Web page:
(WASHINGTON D.C.) — Last week when House Budget Committee Chairman Paul Ryan released his budget plan, the Washington Post tried to encapsulate the document in one single chart – “The Ryan Budget, in One Chart” – which shows the percentage change relative to the CBO baseline, illustrating a steep decline in “Medicaid/Other Health” spending. But does Rep. Paul Ryan’s budget really impose “draconian cuts?”
Go beyond the headlines and things look very different. The Independent Women’s Forum dug into the numbers to show a different perspective of what the Ryan Budget really looks like. IWF compared outlays in Social Security, Medicare, Medicaid and ObamaCare under current policy projections to those under the Ryan proposal. Under the Ryan budget, spending still rises in every category (except ObamaCare, which Ryan would keep flat at zero). Outlays are still going up, but in Washington, Democrats call these “draconian cuts.”
Side-by-side charts: Washington Post chart (left) and Independent Women’s Forum chart (right)
Hadley Heath, senior policy analyst at the Independent Women’s Forum said, “We can see that Ryan’s changes, when considered in light of the larger fiscal picture of our entitlements, aren’t draconian. They’re sensible.” She continued, “In the past, Ryan has been criticized by fiscal conservatives for not balancing the budget fast enough. And as we’ve seen during the recent hysteria over Sequestration, politicos on the Left are ready to demagogue and scare-monger over even the slightest cuts. Ryan’s plan won’t be the end of the world; it is a good compromise that puts us on a path to fiscal sanity.”
Independent Women’s Forum is a non-partisan, 501(c)(3) research and educational institution dedicated to expanding the conservative coalition, both by increasing the number of women who understand and value the benefits of limited government, personal liberty, and free markets, and by countering those who seek to ever expand government in the name of protecting women.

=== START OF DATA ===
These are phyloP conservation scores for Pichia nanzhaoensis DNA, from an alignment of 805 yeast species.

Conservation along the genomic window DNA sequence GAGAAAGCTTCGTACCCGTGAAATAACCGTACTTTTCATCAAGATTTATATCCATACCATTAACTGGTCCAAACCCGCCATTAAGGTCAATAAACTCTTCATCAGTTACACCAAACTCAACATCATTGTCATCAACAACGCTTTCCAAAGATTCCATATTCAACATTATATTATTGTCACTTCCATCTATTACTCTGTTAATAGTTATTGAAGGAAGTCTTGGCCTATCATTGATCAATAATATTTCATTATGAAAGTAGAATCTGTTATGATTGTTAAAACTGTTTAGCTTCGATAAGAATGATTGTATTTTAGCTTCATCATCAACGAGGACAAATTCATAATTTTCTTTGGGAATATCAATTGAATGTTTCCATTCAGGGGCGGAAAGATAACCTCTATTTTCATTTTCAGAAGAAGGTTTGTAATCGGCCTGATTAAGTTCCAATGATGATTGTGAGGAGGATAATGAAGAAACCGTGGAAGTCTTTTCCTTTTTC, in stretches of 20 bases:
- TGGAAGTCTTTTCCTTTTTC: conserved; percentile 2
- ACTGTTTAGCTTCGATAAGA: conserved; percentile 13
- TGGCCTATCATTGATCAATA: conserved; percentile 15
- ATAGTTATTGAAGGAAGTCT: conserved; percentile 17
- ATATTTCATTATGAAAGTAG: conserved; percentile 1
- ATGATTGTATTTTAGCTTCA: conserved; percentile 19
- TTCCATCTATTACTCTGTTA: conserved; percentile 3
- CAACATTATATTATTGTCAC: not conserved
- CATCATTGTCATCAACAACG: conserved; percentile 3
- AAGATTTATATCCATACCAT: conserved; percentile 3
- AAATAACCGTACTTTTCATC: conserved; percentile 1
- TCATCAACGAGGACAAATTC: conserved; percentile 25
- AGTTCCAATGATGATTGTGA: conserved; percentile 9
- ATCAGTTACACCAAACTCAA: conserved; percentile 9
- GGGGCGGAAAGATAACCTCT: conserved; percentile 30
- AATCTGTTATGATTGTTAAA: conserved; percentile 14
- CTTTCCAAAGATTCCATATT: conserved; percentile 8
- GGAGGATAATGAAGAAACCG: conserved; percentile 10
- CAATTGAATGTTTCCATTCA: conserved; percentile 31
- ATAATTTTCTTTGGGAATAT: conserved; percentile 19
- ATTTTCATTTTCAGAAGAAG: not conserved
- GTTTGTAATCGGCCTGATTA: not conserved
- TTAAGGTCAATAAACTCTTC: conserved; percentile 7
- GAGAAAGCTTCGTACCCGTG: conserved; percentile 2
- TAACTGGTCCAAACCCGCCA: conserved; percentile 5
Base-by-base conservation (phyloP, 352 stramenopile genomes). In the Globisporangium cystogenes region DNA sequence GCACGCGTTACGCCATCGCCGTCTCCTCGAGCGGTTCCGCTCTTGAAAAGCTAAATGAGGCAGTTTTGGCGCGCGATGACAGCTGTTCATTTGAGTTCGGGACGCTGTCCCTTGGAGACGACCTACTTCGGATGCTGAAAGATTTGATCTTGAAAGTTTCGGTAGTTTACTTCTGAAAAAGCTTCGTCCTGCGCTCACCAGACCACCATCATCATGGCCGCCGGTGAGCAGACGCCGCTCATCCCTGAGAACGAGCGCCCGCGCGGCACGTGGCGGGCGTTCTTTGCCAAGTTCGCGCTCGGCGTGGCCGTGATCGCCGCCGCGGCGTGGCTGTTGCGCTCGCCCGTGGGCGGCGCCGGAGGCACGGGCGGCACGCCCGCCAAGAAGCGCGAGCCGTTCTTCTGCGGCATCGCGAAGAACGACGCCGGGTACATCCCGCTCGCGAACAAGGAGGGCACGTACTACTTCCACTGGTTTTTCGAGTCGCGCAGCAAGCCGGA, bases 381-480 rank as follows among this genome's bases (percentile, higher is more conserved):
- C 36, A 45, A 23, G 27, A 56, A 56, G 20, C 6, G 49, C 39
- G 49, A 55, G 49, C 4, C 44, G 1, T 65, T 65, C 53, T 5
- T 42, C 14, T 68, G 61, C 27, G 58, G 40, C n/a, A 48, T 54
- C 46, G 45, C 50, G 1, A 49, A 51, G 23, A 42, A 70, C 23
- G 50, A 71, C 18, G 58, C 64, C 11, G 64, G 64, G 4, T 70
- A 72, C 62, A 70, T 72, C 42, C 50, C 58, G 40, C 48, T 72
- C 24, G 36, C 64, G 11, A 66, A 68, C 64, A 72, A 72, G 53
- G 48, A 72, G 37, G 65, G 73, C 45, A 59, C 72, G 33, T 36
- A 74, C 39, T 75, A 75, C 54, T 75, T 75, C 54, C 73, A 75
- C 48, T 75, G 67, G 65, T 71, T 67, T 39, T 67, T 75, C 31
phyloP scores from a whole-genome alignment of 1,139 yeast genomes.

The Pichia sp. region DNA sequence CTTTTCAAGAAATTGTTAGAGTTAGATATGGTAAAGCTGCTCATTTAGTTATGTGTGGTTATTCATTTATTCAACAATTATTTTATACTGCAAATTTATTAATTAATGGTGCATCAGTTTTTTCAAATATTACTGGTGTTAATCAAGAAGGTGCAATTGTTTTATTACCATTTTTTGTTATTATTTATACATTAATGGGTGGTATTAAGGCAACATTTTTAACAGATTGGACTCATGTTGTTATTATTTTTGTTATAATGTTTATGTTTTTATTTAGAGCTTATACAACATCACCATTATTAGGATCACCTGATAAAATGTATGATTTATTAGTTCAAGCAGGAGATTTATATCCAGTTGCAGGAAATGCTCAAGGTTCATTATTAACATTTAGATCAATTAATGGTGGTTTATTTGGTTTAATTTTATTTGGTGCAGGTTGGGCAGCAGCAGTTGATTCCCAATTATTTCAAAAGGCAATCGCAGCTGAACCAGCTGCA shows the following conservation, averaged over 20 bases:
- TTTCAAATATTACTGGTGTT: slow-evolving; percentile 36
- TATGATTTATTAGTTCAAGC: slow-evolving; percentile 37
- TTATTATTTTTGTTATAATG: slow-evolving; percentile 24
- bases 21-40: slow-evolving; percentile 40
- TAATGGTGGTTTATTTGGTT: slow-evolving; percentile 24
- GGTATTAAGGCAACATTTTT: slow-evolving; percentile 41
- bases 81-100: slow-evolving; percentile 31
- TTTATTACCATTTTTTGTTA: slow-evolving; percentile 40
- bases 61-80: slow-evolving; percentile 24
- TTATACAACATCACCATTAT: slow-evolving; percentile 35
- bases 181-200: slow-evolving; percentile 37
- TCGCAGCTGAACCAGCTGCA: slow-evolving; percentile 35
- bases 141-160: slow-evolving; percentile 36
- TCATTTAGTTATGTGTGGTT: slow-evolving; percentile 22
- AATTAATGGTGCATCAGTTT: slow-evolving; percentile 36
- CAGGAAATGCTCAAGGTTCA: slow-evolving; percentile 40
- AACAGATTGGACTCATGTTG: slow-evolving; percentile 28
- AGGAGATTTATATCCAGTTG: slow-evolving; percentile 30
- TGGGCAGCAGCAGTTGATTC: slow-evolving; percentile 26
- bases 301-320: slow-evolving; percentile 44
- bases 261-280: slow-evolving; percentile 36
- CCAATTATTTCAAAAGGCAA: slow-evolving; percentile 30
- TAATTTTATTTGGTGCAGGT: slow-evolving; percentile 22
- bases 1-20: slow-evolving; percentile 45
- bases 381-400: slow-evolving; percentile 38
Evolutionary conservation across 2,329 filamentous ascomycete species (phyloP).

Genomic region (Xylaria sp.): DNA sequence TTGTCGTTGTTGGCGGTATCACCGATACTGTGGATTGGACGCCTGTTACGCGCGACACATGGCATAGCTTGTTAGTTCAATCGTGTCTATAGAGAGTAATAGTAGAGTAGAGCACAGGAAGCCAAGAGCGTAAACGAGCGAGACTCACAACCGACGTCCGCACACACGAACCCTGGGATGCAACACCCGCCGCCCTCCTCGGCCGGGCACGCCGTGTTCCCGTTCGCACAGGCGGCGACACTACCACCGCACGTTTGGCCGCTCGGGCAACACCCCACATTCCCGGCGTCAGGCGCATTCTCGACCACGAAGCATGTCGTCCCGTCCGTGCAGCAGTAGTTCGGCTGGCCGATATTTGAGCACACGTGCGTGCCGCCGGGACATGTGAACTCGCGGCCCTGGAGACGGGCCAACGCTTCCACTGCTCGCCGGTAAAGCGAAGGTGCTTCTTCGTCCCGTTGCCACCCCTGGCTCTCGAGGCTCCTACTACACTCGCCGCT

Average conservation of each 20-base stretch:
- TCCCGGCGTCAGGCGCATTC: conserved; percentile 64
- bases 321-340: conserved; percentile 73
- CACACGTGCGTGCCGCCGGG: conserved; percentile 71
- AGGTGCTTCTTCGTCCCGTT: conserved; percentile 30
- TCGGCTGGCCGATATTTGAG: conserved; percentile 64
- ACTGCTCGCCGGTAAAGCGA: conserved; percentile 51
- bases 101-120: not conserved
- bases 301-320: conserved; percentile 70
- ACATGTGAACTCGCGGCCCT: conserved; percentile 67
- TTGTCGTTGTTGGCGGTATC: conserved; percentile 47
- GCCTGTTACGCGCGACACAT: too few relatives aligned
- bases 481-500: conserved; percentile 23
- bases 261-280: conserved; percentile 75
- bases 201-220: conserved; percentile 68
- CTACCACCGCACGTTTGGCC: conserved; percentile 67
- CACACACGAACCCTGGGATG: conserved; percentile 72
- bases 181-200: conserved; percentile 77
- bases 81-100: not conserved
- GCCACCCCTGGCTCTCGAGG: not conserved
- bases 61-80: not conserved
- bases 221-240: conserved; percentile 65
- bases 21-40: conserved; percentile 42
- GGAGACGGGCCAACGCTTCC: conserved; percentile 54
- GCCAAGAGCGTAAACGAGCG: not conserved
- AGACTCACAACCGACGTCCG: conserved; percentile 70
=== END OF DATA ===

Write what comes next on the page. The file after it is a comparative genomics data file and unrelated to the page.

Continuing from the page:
The Senate approved a bill which will fund the government through September and allow certain agencies to better handle the sequester.
The convention marked Romney’s first speech since the November. He was joined on stage by other politicians and the NRA’s Wayne LaPierre.
WASHINGTON, D.C. – Today, House Budget Chairman Paul Ryan addressed an enthusiastic group of conservative activists during ACU’s annual Conservative Political Action Conference (CPAC 2013) in the Washington, D.C. area. The Wisconsin Congressman and former Republican Vice Presidential nominee was introduced by Al Cardenas, ACU’s President, to a standing ovation.
“Thanks, Al. I’m happy to be here. We all need a break from the mess in Washington. And CPAC is just the occasion. It’s a time to take stock, to catch up with friends, and to plan for the future. It’s also a relief to see a room full of conservatives for a change. So I’m grateful for the chance to speak with you today. Thanks again, everybody.
This has been a big week. We got white smoke from the Vatican—and a budget from the Senate. The Senate calls their budget a Foundation for Growth: Restoring the Promise of American Opportunity. Wow, I feel like saluting already. But when you read it, you find the Vatican’s not the only place blowing smoke this week. They call their budget a balanced approach. But the thing is—they never balance the budget—ever. In fact, they call for another trillion-dollar tax hike on top of even more spending.
We take the opposite approach. And I’m proud of our budget—because it’s changed the conversation. Today, we’re not talking about cliffs or ceilings or sequesters. We’re talking about solutions. That’s how it should be. Our budget expands opportunity by growing the economy. It strengthens the safety net by retooling government. It restores fairness by ending cronyism. And by setting priorities and choosing wisely, it pays off our debt. In fact, we balance the budget in just ten years—without raising taxes.